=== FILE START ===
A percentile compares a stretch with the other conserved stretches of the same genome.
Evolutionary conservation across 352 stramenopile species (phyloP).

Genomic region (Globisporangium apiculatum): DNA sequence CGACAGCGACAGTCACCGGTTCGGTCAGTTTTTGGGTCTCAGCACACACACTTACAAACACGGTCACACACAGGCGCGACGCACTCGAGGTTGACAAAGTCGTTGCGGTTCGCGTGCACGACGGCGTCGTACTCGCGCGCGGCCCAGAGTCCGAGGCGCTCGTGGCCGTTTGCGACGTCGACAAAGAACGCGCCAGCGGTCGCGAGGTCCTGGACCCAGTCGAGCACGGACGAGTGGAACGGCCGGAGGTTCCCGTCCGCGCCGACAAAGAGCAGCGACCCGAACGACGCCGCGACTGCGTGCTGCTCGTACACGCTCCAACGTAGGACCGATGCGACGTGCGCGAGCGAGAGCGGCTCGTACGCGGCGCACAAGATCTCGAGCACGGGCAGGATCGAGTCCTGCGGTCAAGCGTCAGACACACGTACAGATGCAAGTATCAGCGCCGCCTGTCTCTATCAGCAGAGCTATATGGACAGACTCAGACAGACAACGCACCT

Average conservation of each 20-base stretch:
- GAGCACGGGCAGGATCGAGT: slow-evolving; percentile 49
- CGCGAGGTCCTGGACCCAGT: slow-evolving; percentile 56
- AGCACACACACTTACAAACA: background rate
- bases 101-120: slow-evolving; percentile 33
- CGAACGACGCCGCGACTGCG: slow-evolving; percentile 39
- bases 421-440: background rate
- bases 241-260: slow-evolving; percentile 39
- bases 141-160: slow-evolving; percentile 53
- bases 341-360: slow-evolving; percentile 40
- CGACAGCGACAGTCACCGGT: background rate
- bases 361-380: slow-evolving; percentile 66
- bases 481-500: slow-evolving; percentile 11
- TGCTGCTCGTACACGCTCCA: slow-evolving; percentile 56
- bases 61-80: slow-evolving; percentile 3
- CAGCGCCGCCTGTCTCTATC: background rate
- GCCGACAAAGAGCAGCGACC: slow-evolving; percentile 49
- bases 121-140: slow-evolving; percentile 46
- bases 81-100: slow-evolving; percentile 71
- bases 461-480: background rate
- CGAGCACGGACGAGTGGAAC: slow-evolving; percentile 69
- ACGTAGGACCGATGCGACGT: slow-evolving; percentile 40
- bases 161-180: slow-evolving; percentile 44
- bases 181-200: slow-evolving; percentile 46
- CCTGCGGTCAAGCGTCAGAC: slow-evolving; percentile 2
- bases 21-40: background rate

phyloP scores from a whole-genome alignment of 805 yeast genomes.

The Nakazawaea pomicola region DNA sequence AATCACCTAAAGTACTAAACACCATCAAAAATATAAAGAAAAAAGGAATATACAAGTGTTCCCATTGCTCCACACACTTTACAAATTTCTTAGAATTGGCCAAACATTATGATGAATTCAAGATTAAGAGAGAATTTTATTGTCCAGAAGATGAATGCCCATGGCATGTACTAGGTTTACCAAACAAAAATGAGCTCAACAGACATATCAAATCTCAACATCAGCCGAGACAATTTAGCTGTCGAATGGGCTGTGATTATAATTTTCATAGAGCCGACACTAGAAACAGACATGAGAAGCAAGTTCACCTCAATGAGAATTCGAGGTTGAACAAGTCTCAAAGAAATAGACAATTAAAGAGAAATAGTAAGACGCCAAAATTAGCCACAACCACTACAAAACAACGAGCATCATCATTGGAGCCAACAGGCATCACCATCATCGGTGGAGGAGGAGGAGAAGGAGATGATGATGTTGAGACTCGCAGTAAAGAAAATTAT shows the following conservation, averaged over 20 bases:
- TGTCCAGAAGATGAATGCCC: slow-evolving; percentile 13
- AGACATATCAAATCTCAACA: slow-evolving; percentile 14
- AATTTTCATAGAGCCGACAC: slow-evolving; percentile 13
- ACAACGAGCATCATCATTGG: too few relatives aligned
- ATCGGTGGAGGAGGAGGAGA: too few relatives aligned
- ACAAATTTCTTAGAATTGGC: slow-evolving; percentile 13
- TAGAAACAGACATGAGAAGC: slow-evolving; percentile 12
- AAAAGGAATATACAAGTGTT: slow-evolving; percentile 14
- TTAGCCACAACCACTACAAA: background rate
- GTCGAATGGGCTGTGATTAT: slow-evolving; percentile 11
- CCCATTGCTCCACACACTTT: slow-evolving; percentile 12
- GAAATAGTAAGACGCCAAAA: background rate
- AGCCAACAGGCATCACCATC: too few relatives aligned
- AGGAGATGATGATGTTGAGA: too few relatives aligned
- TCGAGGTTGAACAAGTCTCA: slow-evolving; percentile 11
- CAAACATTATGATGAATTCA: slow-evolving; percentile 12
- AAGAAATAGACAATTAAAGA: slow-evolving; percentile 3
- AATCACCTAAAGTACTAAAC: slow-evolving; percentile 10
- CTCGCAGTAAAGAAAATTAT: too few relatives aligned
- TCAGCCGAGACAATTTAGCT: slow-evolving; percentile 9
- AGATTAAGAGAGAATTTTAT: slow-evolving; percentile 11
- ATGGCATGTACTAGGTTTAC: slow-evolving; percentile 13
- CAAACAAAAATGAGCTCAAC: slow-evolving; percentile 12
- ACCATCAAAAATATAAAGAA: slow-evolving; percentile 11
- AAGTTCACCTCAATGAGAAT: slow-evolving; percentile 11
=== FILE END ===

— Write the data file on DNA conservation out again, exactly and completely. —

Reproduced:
A percentile compares a stretch with the other conserved stretches of the same genome.
Evolutionary conservation across 352 stramenopile species (phyloP).

Genomic region (Globisporangium apiculatum): DNA sequence CGACAGCGACAGTCACCGGTTCGGTCAGTTTTTGGGTCTCAGCACACACACTTACAAACACGGTCACACACAGGCGCGACGCACTCGAGGTTGACAAAGTCGTTGCGGTTCGCGTGCACGACGGCGTCGTACTCGCGCGCGGCCCAGAGTCCGAGGCGCTCGTGGCCGTTTGCGACGTCGACAAAGAACGCGCCAGCGGTCGCGAGGTCCTGGACCCAGTCGAGCACGGACGAGTGGAACGGCCGGAGGTTCCCGTCCGCGCCGACAAAGAGCAGCGACCCGAACGACGCCGCGACTGCGTGCTGCTCGTACACGCTCCAACGTAGGACCGATGCGACGTGCGCGAGCGAGAGCGGCTCGTACGCGGCGCACAAGATCTCGAGCACGGGCAGGATCGAGTCCTGCGGTCAAGCGTCAGACACACGTACAGATGCAAGTATCAGCGCCGCCTGTCTCTATCAGCAGAGCTATATGGACAGACTCAGACAGACAACGCACCT

Average conservation of each 20-base stretch:
- GAGCACGGGCAGGATCGAGT: slow-evolving; percentile 49
- CGCGAGGTCCTGGACCCAGT: slow-evolving; percentile 56
- AGCACACACACTTACAAACA: background rate
- bases 101-120: slow-evolving; percentile 33
- CGAACGACGCCGCGACTGCG: slow-evolving; percentile 39
- bases 421-440: background rate
- bases 241-260: slow-evolving; percentile 39
- bases 141-160: slow-evolving; percentile 53
- bases 341-360: slow-evolving; percentile 40
- CGACAGCGACAGTCACCGGT: background rate
- bases 361-380: slow-evolving; percentile 66
- bases 481-500: slow-evolving; percentile 11
- TGCTGCTCGTACACGCTCCA: slow-evolving; percentile 56
- bases 61-80: slow-evolving; percentile 3
- CAGCGCCGCCTGTCTCTATC: background rate
- GCCGACAAAGAGCAGCGACC: slow-evolving; percentile 49
- bases 121-140: slow-evolving; percentile 46
- bases 81-100: slow-evolving; percentile 71
- bases 461-480: background rate
- CGAGCACGGACGAGTGGAAC: slow-evolving; percentile 69
- ACGTAGGACCGATGCGACGT: slow-evolving; percentile 40
- bases 161-180: slow-evolving; percentile 44
- bases 181-200: slow-evolving; percentile 46
- CCTGCGGTCAAGCGTCAGAC: slow-evolving; percentile 2
- bases 21-40: background rate

phyloP scores from a whole-genome alignment of 805 yeast genomes.

The Nakazawaea pomicola region DNA sequence AATCACCTAAAGTACTAAACACCATCAAAAATATAAAGAAAAAAGGAATATACAAGTGTTCCCATTGCTCCACACACTTTACAAATTTCTTAGAATTGGCCAAACATTATGATGAATTCAAGATTAAGAGAGAATTTTATTGTCCAGAAGATGAATGCCCATGGCATGTACTAGGTTTACCAAACAAAAATGAGCTCAACAGACATATCAAATCTCAACATCAGCCGAGACAATTTAGCTGTCGAATGGGCTGTGATTATAATTTTCATAGAGCCGACACTAGAAACAGACATGAGAAGCAAGTTCACCTCAATGAGAATTCGAGGTTGAACAAGTCTCAAAGAAATAGACAATTAAAGAGAAATAGTAAGACGCCAAAATTAGCCACAACCACTACAAAACAACGAGCATCATCATTGGAGCCAACAGGCATCACCATCATCGGTGGAGGAGGAGGAGAAGGAGATGATGATGTTGAGACTCGCAGTAAAGAAAATTAT shows the following conservation, averaged over 20 bases:
- TGTCCAGAAGATGAATGCCC: slow-evolving; percentile 13
- AGACATATCAAATCTCAACA: slow-evolving; percentile 14
- AATTTTCATAGAGCCGACAC: slow-evolving; percentile 13
- ACAACGAGCATCATCATTGG: too few relatives aligned
- ATCGGTGGAGGAGGAGGAGA: too few relatives aligned
- ACAAATTTCTTAGAATTGGC: slow-evolving; percentile 13
- TAGAAACAGACATGAGAAGC: slow-evolving; percentile 12
- AAAAGGAATATACAAGTGTT: slow-evolving; percentile 14
- TTAGCCACAACCACTACAAA: background rate
- GTCGAATGGGCTGTGATTAT: slow-evolving; percentile 11
- CCCATTGCTCCACACACTTT: slow-evolving; percentile 12
- GAAATAGTAAGACGCCAAAA: background rate
- AGCCAACAGGCATCACCATC: too few relatives aligned
- AGGAGATGATGATGTTGAGA: too few relatives aligned
- TCGAGGTTGAACAAGTCTCA: slow-evolving; percentile 11
- CAAACATTATGATGAATTCA: slow-evolving; percentile 12
- AAGAAATAGACAATTAAAGA: slow-evolving; percentile 3
- AATCACCTAAAGTACTAAAC: slow-evolving; percentile 10
- CTCGCAGTAAAGAAAATTAT: too few relatives aligned
- TCAGCCGAGACAATTTAGCT: slow-evolving; percentile 9
- AGATTAAGAGAGAATTTTAT: slow-evolving; percentile 11
- ATGGCATGTACTAGGTTTAC: slow-evolving; percentile 13
- CAAACAAAAATGAGCTCAAC: slow-evolving; percentile 12
- ACCATCAAAAATATAAAGAA: slow-evolving; percentile 11
- AAGTTCACCTCAATGAGAAT: slow-evolving; percentile 11